Admiral Alexander Wilson Russell, a Union naval officer during the Civil War, took a dim view of women serving in the Navy.
His great-granddaughter changed that outlook.
Entering the world in 1906, Grace Hopper displayed a precious intelligence. At age seven, she disassembled all of the family’s alarm clocks to see how they worked before reassembling them.
Her parents encouraged her curiosity, and in time she attended Yale University where she earned her Ph.D. in mathematics in 1934.
Hopper was one of the first women to do so.
After the attack on Pearl Harbor in 1941, Hopper wanted to follow in her great-grandfather’s footsteps by serving in the Navy.
In 1942 she attempted to enlist in the newly created Women Accepted for Volunteer Emergency Service (WAVES) program.
Hopper was informed she was too old, too small and too needed as a mathematics instructor in the civilian world.
She pushed back, and in December of 1943 she enlisted.
In June 1944 she graduated at the top of her class.
Soon after on July 2, Hopper reported to duty at Harvard University to work on the Bureau of Ordnance Computation Project, headed by professor Howard Aiken.
A physics and mathematics professor, he ran a laboratory where an Automatic Sequence Controlled Calculator, better known as the Mark I, analyzed new weapons.
“That’s a computing engine,” Aiken informed Hopper as he pointed at the Mark I.
“I would be delighted to have the coefficients for the interpolation of the arc tangent by next Thursday.”
Hopper successfully completed the assignment.
In short order Hopper learned how the Mark I – all 750,000 parts, 530 miles of wire and three million wire connections in an eight-foot-high, 50-foot wide machine – worked.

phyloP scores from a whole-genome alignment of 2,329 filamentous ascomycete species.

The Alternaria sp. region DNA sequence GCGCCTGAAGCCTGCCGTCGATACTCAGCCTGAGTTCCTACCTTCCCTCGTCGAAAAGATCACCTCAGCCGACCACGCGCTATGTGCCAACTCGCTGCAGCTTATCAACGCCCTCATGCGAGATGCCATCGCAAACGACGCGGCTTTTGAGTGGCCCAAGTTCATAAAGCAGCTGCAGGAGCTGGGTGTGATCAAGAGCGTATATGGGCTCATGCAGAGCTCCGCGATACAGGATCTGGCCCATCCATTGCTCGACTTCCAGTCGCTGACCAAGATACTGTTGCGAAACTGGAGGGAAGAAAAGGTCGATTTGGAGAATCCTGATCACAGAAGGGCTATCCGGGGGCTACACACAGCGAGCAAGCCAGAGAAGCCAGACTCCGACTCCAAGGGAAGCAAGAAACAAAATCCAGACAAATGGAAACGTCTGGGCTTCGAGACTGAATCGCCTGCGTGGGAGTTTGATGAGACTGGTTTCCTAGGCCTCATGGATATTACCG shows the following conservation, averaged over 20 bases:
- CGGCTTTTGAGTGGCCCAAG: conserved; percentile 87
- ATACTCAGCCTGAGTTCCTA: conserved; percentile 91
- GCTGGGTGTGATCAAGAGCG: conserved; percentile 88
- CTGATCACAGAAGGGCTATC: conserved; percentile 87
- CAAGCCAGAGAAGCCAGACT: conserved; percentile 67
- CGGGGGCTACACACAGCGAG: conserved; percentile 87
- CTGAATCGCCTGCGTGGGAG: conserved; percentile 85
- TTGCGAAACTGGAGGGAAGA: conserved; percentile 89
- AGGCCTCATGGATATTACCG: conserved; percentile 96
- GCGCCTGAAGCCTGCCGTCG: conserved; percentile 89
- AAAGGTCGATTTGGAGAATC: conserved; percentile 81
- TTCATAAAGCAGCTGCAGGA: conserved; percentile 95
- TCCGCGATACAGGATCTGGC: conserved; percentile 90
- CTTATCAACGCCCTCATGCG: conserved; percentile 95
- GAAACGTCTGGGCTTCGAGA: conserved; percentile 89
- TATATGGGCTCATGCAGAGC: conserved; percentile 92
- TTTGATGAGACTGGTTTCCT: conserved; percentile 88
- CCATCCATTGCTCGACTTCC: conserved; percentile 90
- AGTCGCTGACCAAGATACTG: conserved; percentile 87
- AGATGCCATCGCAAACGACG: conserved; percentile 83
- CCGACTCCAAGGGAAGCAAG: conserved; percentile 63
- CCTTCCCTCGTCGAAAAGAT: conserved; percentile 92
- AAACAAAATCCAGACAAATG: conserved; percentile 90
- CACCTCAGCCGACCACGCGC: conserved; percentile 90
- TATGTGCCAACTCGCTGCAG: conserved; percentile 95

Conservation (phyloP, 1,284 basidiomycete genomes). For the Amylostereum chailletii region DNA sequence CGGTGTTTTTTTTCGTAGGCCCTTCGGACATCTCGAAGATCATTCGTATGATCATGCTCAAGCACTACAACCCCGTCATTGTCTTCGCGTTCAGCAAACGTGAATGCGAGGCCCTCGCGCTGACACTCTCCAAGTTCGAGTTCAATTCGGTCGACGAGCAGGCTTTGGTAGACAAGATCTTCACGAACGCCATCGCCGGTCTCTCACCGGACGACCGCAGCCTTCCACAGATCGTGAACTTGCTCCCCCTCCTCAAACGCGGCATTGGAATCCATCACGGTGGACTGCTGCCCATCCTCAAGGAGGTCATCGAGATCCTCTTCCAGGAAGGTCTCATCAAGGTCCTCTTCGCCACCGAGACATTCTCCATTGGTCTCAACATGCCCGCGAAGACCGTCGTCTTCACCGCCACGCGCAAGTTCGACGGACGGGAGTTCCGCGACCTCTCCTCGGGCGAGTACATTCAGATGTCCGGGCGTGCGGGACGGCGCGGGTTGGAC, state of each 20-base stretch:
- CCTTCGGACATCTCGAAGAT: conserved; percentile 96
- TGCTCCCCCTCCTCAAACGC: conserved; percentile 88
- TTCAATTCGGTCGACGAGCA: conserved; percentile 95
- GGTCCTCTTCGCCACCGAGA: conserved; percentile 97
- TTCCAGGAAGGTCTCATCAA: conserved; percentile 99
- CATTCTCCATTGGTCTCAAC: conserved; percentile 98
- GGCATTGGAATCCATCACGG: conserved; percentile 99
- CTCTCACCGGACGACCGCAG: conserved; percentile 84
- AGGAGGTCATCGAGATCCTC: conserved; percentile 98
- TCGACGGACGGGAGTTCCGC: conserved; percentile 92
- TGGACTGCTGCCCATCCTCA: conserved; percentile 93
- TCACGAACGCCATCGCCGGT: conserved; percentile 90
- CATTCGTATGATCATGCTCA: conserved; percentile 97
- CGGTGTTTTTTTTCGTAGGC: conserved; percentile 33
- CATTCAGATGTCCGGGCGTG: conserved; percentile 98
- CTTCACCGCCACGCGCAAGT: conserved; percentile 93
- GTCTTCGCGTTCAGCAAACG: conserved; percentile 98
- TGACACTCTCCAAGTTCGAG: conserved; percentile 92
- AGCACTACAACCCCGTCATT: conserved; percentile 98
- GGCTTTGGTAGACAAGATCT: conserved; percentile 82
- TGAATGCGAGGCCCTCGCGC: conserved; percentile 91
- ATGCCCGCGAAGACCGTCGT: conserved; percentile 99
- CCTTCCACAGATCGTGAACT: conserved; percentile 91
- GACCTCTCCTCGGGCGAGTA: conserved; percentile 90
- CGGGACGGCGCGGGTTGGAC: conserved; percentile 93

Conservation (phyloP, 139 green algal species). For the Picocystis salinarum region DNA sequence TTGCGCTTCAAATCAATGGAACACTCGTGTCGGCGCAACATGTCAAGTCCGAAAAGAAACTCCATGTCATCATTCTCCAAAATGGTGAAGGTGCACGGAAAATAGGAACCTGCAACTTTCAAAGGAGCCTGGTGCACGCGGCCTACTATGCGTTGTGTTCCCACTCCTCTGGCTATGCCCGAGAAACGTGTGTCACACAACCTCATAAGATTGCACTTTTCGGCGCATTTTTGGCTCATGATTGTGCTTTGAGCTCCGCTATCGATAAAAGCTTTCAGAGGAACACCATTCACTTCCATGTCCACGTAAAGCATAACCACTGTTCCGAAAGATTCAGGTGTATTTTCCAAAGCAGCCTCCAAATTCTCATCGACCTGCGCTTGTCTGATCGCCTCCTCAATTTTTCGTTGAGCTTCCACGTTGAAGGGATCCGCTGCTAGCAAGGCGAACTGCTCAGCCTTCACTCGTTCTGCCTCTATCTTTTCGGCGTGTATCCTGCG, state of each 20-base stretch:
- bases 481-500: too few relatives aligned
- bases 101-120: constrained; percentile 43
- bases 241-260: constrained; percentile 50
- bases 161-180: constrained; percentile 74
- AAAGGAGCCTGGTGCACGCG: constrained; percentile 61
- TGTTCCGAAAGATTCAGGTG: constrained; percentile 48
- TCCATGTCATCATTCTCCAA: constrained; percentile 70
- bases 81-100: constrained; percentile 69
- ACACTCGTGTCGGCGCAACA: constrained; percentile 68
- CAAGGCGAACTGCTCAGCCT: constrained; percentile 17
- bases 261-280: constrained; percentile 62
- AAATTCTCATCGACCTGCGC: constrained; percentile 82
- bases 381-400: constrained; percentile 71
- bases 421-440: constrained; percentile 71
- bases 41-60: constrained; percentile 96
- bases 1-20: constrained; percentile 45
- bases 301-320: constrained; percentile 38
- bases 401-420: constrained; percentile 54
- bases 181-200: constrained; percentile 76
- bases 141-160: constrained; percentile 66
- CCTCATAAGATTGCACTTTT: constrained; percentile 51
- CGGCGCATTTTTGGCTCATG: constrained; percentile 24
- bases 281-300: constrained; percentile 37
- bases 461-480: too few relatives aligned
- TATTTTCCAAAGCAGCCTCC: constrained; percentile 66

During one shift, she traced a glitch back to a moth ensnared on a relay wire. After removing the moth (and taping the moth to her report), the system worked.
From then on, fixing a problem with a computer program would be referred to as “debugging.”
Released from active duty in 1946, Hopper remained in the Naval Reserve while working as a contractor on the Mark II and Mark III computers.
Three years later, Hooper worked at the Eckert-Mauchly Computer Corporation where she developed a system to compile mathematic code into a language.
“No one believed that,” she said in an interview at the time, “and nobody would touch it.”
By late 1959 Hooper had silenced her critics, and the newly compiled computer language called COBOL (Common Business Operating Language) became the universally accepted computer coding language of that time.
In 1966, the Commander Hopper retired from the Naval Reserve.
The Navy Changes Course
But the Navy changed its mind.
Recalled to active duty in August 1967 for a six-month period, Hopper would remain activated for 19 years.
Promoted to captain in 1973, Hopper continued to develop software and program language for COBOL as part of the Navy’s standardization program.
In 1983, President Ronald Reagan promoted Hopper to Commodore. In 1985 the rank was reclassified as Rear Admiral, making her the second woman to hold that rank.
On August 14, 1986, Rear Admiral Grace Hopper retired from the Navy she had proudly served in for 43 years.
She passed on January 1, 1992; four years later the SS Hopper (DDG-70), a guided missile destroyer, was named in her honor.
Her career had removed all stereotypes about women serving in the Navy.